Sulfate conjugation in drug metabolism: role of inorganic sulfate.
ABSTRACT Conjugation with sulfate is a major pathway for the biotransformation of phenolic drugs in humans and many animal species. It is a process of limited capacity; the extent of sulfate conjugate formation and the metabolic clearance of drugs subject to conjugation with sulfate depend therefore on the dose, the dosage form, the route of administration, and the rate and duration of administration as well as on the pharmacokinetic parameters of competing processes. The effect of these variables is exemplified by the pharmacokinetics of salicylamide and acetaminophen in humans and rats. In our experience so far, the proximate cause of the nonlinear pharmacokinetics of sulfate conjugation of phenolic drugs is the limited availability and consequent depletion of inorganic sulfate. When this is prevented by direct or indirect (via sulfate donors such as N-acetylcysteine) repletion, the saturability of phenol sulfotransferase (EC 220.127.116.11) activity can become evident. The major mechanism of inorganic sulfate homeostasis is nonlinear renal clearance, which is due largely to saturable renal tubular reabsorption. Systemic depletion of inorganic sulfate secondary to utilization of this anion for the sulfation of drugs affects the availability of sulfate in the central nervous system and may, therefore, modify the disposition of certain neurotransmitters and other endogenous substances that are subject to sulfate conjugation.
Article: Sulfotransferase pharmacogenetics.Pharmacology [?] Therapeutics 02/1990; 45(1):93-107. DOI:10.1016/0163-7258(90)90010-Y · 7.75 Impact Factor
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ABSTRACT: Proper bodily response to environmental toxicants presumably requires proper function of the xenobiotic (foreign chemical) detoxification pathways. Links between phenotypic variations in xenobiotic metabolism and adverse environmental response have long been sought. Metabolism of the drug S-carboxymethyl-L-cysteine (SCMC) is polymorphous in the population, having a bimodal distribution of metabolites, 2.5% of the general population are thought to be nonmetabolizers. The researchers developing this data feel this implies a polymorphism in sulfoxidation of the amino acid cysteine to sulfate. While this interpretation is somewhat controversial, these metabolic differences reflected may have significant effects. Additionally, a significant number of individuals with environmental intolerance or chronic disease have impaired sulfation of phenolic xenobiotics. This impairment is demonstrated with the probe drug acetaminophen and is presumably due to starvation of the sulfotransferases for sulfate substrate. Reduced metabolism of SCMC has been found with increased frequency in individuals with several degenerative neurological and immunological conditions and drug intolerances, including Alzheimer's disease, Parkinson's disease, motor neuron disease, rheumatoid arthritis, and delayed food sensitivity. Impaired sulfation has been found in many of these conditions, and preliminary data suggests that it may be important in multiple chemical sensitivities and diet responsive autism. In addition, impaired sulfation may be relevant to intolerance of phenol, tyramine, and phenylic food constituents, and it may be a factor in the success of the Feingold diet. These studies indicate the need for the development of genetic and functional tests of xenobiotic metabolism as tools for further research in epidemiology and risk assessment.Toxicology 08/1996; 111(1-3):43-65. DOI:10.1016/0300-483X(96)03392-6 · 3.75 Impact Factor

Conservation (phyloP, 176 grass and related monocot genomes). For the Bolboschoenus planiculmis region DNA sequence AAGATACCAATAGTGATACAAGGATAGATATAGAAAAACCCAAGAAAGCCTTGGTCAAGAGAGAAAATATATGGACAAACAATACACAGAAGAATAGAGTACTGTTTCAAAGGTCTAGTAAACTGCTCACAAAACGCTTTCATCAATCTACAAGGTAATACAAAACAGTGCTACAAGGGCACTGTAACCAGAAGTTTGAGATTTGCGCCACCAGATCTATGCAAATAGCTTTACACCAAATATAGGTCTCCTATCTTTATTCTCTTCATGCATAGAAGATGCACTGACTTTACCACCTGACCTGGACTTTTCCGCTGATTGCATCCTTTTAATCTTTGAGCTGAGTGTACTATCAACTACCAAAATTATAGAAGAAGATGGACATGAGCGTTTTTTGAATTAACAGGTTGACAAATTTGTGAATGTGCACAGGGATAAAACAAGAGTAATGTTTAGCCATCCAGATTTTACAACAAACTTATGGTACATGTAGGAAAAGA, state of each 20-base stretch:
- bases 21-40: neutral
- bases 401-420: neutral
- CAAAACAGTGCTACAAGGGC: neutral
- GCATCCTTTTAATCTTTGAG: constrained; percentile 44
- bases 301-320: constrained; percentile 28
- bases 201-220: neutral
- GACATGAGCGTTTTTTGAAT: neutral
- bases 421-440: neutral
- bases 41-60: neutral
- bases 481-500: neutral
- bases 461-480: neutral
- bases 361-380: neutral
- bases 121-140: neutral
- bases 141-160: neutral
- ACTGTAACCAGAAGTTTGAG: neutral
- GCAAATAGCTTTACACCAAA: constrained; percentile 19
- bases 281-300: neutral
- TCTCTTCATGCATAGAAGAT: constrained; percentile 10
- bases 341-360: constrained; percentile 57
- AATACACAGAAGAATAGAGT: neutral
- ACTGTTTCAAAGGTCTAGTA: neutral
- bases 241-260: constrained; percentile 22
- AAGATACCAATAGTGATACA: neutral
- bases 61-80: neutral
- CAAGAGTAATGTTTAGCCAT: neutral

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ABSTRACT: This study characterized the effects of liver damage produced by a variety of hepatotoxicants on several components of the sulfation pathway in rats. Specifically, the concentration of cosubstrate, adenosine 3'-phosphate 5'-phosphosulfate (PAPS), and the hepatic capacity for PAPS synthesis were measured in livers of rats treated with carbon tetrachloride (CCl4), 1,1-dichloroethylene (DCE), alpha-naphthylisothiocyanate (ANIT), aflatoxin B1 (ATX), allyl alcohol (AA), bromobenzene (BB), cadmium chloride (Cd), or thioacetamide (TA). Liver damage was assessed by measuring serum sorbitol dehydrogenase (SDH) and alanine aminotransferase (ALT) activities as well as by histopathological examination. Hepatic PAPS concentration was generally decreased as a result of treatment with hepatotoxicants (35-80% of control), although BB, AA, and ANIT were without effect. Maximal hepatic capacity for PAPS synthesis, determined as the activities of PAPS synthetic enzymes, ATP sulfurylase, and APS kinase, was selectively decreased by the hepatotoxicants. ATP sulfurylase activity was decreased by Cd and TA (55 and 62% of control, respectively), whereas APS kinase activity was decreased by Cd, TA, BB, and DCE (60-77% of control, respectively). In addition, phenol sulfotransferase (PST) activity was measured toward 1- and 2-naphthol in order to determine whether apparent changes in PST activity in damaged livers are substrate-dependent. Treatment with hepatotoxicants generally decreased 1-naphthol-directed PST activity but not PST activity directed toward 2-naphthol. In conclusion, (1) not all xenobiotic-induced liver injury results in decreased hepatic PAPS concentration, (2) some hepatotoxicants decrease PAPS concentration by a mechanism other than decreased cosubstrate synthesis, and (3) the effect of hepatotoxicants on PST activity is dependent upon the choice of substrate used in the enzymatic assay.Toxicology and Applied Pharmacology 10/1991; 110(3):365-73. DOI:10.1016/0041-008X(91)90039-H · 3.63 Impact Factor